The institute was founded in 2009 with 4,301 students enrolled at 17 branches in six countries in 2009.
According to Ahn Mi-jung of the Korean Language Policy Division of the Culture Ministry, the language schools, also known as Sejong Hakdang, was established to serve the needs of Koreans living overseas.
|Foreign students take TOPIK (Test of Proficiency in Korean) at Kyung Hee University in Seoul on Sunday. A record number of students ― 19,344 of them ― took the test on Sunday at 14 locations nationwide. (Park Hae-mook/The Korea Herald)|
However, the number of non-Korean students has been growing rapidly in recent years as more become interested in Korean culture in response to hallyu, a Korean cultural wave including K-pop and K-dramas.
Sejong Hakdang’s L.A. branch, for example, did not receive many non-Korean students when it opened. At the time, 75 percent of its students were Korean-Americans. But this year, 74 percent of its students are non-Korean. At its basic-level classes, more than 90 percent of the students are non-Koreans.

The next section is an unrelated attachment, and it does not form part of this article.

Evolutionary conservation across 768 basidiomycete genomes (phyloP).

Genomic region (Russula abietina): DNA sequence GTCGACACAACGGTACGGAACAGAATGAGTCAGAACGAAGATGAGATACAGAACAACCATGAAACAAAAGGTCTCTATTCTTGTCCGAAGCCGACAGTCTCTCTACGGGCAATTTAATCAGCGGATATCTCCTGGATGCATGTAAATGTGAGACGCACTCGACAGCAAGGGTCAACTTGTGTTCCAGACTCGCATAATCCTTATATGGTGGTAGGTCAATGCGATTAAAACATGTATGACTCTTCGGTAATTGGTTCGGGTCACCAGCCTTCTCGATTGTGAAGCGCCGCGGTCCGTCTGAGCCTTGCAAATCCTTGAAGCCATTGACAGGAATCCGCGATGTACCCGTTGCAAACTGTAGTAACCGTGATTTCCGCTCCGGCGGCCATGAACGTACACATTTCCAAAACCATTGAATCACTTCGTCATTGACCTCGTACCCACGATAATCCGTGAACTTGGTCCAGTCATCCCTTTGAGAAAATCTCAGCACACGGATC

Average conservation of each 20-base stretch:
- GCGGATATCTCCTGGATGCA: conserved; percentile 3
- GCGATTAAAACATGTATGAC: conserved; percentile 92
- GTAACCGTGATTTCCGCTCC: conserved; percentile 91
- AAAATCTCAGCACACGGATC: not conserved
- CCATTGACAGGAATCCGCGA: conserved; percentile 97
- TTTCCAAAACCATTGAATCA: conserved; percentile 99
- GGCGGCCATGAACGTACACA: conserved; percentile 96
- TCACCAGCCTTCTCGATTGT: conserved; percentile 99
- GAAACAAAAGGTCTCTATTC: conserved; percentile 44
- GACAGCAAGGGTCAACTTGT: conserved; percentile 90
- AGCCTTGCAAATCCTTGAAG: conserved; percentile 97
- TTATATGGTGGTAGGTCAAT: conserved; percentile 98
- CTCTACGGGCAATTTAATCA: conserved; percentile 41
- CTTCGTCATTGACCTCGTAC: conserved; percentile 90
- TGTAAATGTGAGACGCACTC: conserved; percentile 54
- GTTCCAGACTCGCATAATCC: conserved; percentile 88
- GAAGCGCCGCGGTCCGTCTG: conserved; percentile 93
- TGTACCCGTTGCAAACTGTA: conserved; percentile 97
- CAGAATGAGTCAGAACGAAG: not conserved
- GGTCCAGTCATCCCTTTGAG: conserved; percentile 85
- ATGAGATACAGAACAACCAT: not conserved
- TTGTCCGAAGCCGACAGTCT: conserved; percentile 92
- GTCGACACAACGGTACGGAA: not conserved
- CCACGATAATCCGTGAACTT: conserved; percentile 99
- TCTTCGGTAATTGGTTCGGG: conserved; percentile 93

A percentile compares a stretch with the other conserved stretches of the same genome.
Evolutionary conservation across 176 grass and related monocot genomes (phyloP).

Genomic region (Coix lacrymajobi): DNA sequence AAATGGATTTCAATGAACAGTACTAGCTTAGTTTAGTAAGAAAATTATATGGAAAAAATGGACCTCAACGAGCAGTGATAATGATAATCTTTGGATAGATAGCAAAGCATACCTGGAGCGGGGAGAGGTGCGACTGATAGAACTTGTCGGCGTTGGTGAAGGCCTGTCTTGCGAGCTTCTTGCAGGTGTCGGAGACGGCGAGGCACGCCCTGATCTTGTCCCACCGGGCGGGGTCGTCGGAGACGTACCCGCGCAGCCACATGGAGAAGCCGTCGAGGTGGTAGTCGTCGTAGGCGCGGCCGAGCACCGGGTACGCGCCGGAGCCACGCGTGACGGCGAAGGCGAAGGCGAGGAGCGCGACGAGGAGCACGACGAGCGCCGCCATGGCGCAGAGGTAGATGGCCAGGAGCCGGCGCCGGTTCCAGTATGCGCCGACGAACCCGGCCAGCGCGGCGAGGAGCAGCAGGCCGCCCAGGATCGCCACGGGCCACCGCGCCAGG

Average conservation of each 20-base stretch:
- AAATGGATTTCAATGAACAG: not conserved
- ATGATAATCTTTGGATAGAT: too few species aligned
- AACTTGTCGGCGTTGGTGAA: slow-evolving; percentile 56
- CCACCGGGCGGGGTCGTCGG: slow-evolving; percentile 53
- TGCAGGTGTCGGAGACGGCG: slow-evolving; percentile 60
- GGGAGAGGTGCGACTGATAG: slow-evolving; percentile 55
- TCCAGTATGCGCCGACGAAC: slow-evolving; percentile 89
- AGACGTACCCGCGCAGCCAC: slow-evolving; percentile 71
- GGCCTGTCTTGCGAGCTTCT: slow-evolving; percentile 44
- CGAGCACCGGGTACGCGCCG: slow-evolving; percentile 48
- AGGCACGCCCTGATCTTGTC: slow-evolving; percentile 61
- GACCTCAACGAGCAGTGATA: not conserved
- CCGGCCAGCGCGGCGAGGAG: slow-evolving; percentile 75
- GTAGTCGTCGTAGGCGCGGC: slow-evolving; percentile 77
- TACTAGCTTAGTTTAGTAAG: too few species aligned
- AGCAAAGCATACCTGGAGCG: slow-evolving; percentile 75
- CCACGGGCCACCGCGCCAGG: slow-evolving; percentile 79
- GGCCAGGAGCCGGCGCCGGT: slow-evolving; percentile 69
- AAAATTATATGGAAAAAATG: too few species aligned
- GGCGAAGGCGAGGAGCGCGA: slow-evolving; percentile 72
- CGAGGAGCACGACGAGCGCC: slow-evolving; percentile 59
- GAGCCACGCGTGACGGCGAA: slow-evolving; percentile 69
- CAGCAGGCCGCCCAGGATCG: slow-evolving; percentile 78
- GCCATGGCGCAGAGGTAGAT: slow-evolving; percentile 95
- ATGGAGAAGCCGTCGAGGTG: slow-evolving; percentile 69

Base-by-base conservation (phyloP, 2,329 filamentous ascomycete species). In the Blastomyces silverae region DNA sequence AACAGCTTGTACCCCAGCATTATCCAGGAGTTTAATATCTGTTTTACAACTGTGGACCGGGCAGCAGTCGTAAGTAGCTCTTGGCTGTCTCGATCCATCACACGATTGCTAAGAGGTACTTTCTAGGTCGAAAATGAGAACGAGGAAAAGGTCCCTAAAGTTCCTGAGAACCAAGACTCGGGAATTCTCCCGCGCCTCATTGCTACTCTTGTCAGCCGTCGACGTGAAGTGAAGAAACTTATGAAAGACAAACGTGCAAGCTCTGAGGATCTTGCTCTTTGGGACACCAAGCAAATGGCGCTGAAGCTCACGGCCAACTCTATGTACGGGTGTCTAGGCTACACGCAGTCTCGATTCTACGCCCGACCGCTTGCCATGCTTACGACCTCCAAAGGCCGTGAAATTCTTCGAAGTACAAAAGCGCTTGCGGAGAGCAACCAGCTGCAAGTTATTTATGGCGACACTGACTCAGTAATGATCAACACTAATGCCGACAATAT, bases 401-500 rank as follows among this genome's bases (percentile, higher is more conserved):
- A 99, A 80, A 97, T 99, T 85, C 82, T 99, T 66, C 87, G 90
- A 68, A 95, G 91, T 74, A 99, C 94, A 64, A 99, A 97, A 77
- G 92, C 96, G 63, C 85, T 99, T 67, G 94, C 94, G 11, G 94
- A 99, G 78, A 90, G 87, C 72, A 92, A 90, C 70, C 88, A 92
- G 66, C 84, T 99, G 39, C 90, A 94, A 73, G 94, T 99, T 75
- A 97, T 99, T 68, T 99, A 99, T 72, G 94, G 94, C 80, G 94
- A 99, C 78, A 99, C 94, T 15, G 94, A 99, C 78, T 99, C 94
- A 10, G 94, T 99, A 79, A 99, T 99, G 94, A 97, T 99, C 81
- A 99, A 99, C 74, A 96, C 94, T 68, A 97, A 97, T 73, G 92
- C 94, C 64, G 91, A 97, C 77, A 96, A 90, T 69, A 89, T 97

“We hope to see those who are interested in Korea’s pop culture deciding to learn the Korean language, and those who learn the Korean language getting interested in Korea’s pop culture at the same time,” said a Korean Cultural Center Los Angeles official, who is in charge of running Sejong Hakdang’s L.A. branch.
“Aside from the hallyu effect, more people overseas are interested in learning the Korean language as many Korean corporations have entered the overseas market and therefore have created jobs for the locals,” the official said.
The institute currently has 76 branches in 35 countries, including 17 in China, five in Vietnam, four in the U.S., three in Russia and Turkey, and one in Nigeria.
The government plans to increase the number of Sejong Hakdang branches to 90 by the end of this year, and to 200 by the year 2016, the Culture Ministry said.
By Claire Lee (firstname.lastname@example.org)